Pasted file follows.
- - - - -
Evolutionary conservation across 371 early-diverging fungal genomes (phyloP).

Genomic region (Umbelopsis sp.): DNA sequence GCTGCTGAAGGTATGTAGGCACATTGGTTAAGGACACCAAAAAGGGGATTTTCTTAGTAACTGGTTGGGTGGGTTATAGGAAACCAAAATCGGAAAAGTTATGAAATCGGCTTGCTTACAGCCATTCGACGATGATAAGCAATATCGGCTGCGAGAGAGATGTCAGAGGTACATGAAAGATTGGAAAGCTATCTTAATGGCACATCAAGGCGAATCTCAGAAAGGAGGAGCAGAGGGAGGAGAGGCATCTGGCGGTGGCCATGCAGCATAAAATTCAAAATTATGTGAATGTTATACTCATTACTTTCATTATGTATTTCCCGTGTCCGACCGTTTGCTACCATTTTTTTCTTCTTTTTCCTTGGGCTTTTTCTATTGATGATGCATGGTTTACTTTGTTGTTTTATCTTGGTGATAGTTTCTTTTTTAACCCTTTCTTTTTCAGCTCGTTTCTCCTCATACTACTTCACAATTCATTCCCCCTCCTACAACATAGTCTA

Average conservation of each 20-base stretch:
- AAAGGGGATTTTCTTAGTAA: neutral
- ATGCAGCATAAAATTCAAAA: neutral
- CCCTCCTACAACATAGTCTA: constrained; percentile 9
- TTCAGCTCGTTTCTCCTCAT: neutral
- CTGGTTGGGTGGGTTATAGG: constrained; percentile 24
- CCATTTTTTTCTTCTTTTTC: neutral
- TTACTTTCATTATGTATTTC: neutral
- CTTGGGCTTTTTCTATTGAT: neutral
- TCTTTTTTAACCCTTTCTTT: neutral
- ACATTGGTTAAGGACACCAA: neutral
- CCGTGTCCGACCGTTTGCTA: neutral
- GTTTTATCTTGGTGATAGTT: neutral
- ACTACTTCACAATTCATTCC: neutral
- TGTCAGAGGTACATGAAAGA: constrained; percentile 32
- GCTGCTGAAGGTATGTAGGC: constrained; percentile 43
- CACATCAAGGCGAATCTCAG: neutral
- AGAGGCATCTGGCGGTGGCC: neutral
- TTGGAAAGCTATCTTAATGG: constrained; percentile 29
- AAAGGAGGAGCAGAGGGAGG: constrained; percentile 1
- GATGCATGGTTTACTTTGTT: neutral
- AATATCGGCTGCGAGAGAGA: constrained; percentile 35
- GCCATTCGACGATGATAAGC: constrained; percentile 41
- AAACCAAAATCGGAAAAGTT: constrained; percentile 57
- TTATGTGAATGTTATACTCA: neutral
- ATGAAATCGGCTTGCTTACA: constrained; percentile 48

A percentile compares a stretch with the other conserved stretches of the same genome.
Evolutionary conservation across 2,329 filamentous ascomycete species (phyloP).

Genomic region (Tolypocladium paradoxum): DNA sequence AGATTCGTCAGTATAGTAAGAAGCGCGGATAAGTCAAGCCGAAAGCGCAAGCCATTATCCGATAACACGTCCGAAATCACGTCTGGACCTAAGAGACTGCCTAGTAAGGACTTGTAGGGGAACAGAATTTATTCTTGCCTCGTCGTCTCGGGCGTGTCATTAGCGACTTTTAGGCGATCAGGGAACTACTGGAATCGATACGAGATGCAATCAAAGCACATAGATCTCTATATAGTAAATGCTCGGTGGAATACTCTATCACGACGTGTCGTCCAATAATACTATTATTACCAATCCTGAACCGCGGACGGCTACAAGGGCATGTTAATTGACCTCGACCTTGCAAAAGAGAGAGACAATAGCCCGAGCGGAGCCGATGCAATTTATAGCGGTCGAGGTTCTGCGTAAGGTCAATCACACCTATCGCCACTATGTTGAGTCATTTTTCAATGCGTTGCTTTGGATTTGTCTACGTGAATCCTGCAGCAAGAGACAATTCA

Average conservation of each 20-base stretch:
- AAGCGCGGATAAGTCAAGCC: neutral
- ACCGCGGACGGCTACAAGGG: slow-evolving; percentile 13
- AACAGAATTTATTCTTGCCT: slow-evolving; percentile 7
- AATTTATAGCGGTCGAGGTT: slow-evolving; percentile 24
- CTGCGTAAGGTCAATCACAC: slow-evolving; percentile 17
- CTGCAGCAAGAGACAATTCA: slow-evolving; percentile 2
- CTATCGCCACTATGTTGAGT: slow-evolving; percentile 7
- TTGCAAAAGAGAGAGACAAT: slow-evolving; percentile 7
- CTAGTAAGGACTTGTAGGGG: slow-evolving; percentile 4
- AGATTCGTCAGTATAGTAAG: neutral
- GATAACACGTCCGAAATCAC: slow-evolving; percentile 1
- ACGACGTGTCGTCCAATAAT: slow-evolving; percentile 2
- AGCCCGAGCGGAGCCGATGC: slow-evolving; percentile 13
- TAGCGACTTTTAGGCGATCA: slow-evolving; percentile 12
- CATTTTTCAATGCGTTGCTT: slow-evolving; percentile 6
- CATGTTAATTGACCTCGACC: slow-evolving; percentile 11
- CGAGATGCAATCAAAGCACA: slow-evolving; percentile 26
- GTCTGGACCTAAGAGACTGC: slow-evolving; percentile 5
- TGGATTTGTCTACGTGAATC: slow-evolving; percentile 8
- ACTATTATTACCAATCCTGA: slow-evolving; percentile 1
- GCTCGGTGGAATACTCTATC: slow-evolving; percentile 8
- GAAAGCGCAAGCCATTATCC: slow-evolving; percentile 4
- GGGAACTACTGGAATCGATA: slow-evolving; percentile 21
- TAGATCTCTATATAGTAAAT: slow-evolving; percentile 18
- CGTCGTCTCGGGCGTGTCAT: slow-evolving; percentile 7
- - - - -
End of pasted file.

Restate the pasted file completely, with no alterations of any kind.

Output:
Evolutionary conservation across 371 early-diverging fungal genomes (phyloP).

Genomic region (Umbelopsis sp.): DNA sequence GCTGCTGAAGGTATGTAGGCACATTGGTTAAGGACACCAAAAAGGGGATTTTCTTAGTAACTGGTTGGGTGGGTTATAGGAAACCAAAATCGGAAAAGTTATGAAATCGGCTTGCTTACAGCCATTCGACGATGATAAGCAATATCGGCTGCGAGAGAGATGTCAGAGGTACATGAAAGATTGGAAAGCTATCTTAATGGCACATCAAGGCGAATCTCAGAAAGGAGGAGCAGAGGGAGGAGAGGCATCTGGCGGTGGCCATGCAGCATAAAATTCAAAATTATGTGAATGTTATACTCATTACTTTCATTATGTATTTCCCGTGTCCGACCGTTTGCTACCATTTTTTTCTTCTTTTTCCTTGGGCTTTTTCTATTGATGATGCATGGTTTACTTTGTTGTTTTATCTTGGTGATAGTTTCTTTTTTAACCCTTTCTTTTTCAGCTCGTTTCTCCTCATACTACTTCACAATTCATTCCCCCTCCTACAACATAGTCTA

Average conservation of each 20-base stretch:
- AAAGGGGATTTTCTTAGTAA: neutral
- ATGCAGCATAAAATTCAAAA: neutral
- CCCTCCTACAACATAGTCTA: constrained; percentile 9
- TTCAGCTCGTTTCTCCTCAT: neutral
- CTGGTTGGGTGGGTTATAGG: constrained; percentile 24
- CCATTTTTTTCTTCTTTTTC: neutral
- TTACTTTCATTATGTATTTC: neutral
- CTTGGGCTTTTTCTATTGAT: neutral
- TCTTTTTTAACCCTTTCTTT: neutral
- ACATTGGTTAAGGACACCAA: neutral
- CCGTGTCCGACCGTTTGCTA: neutral
- GTTTTATCTTGGTGATAGTT: neutral
- ACTACTTCACAATTCATTCC: neutral
- TGTCAGAGGTACATGAAAGA: constrained; percentile 32
- GCTGCTGAAGGTATGTAGGC: constrained; percentile 43
- CACATCAAGGCGAATCTCAG: neutral
- AGAGGCATCTGGCGGTGGCC: neutral
- TTGGAAAGCTATCTTAATGG: constrained; percentile 29
- AAAGGAGGAGCAGAGGGAGG: constrained; percentile 1
- GATGCATGGTTTACTTTGTT: neutral
- AATATCGGCTGCGAGAGAGA: constrained; percentile 35
- GCCATTCGACGATGATAAGC: constrained; percentile 41
- AAACCAAAATCGGAAAAGTT: constrained; percentile 57
- TTATGTGAATGTTATACTCA: neutral
- ATGAAATCGGCTTGCTTACA: constrained; percentile 48

A percentile compares a stretch with the other conserved stretches of the same genome.
Evolutionary conservation across 2,329 filamentous ascomycete species (phyloP).

Genomic region (Tolypocladium paradoxum): DNA sequence AGATTCGTCAGTATAGTAAGAAGCGCGGATAAGTCAAGCCGAAAGCGCAAGCCATTATCCGATAACACGTCCGAAATCACGTCTGGACCTAAGAGACTGCCTAGTAAGGACTTGTAGGGGAACAGAATTTATTCTTGCCTCGTCGTCTCGGGCGTGTCATTAGCGACTTTTAGGCGATCAGGGAACTACTGGAATCGATACGAGATGCAATCAAAGCACATAGATCTCTATATAGTAAATGCTCGGTGGAATACTCTATCACGACGTGTCGTCCAATAATACTATTATTACCAATCCTGAACCGCGGACGGCTACAAGGGCATGTTAATTGACCTCGACCTTGCAAAAGAGAGAGACAATAGCCCGAGCGGAGCCGATGCAATTTATAGCGGTCGAGGTTCTGCGTAAGGTCAATCACACCTATCGCCACTATGTTGAGTCATTTTTCAATGCGTTGCTTTGGATTTGTCTACGTGAATCCTGCAGCAAGAGACAATTCA

Average conservation of each 20-base stretch:
- AAGCGCGGATAAGTCAAGCC: neutral
- ACCGCGGACGGCTACAAGGG: slow-evolving; percentile 13
- AACAGAATTTATTCTTGCCT: slow-evolving; percentile 7
- AATTTATAGCGGTCGAGGTT: slow-evolving; percentile 24
- CTGCGTAAGGTCAATCACAC: slow-evolving; percentile 17
- CTGCAGCAAGAGACAATTCA: slow-evolving; percentile 2
- CTATCGCCACTATGTTGAGT: slow-evolving; percentile 7
- TTGCAAAAGAGAGAGACAAT: slow-evolving; percentile 7
- CTAGTAAGGACTTGTAGGGG: slow-evolving; percentile 4
- AGATTCGTCAGTATAGTAAG: neutral
- GATAACACGTCCGAAATCAC: slow-evolving; percentile 1
- ACGACGTGTCGTCCAATAAT: slow-evolving; percentile 2
- AGCCCGAGCGGAGCCGATGC: slow-evolving; percentile 13
- TAGCGACTTTTAGGCGATCA: slow-evolving; percentile 12
- CATTTTTCAATGCGTTGCTT: slow-evolving; percentile 6
- CATGTTAATTGACCTCGACC: slow-evolving; percentile 11
- CGAGATGCAATCAAAGCACA: slow-evolving; percentile 26
- GTCTGGACCTAAGAGACTGC: slow-evolving; percentile 5
- TGGATTTGTCTACGTGAATC: slow-evolving; percentile 8
- ACTATTATTACCAATCCTGA: slow-evolving; percentile 1
- GCTCGGTGGAATACTCTATC: slow-evolving; percentile 8
- GAAAGCGCAAGCCATTATCC: slow-evolving; percentile 4
- GGGAACTACTGGAATCGATA: slow-evolving; percentile 21
- TAGATCTCTATATAGTAAAT: slow-evolving; percentile 18
- CGTCGTCTCGGGCGTGTCAT: slow-evolving; percentile 7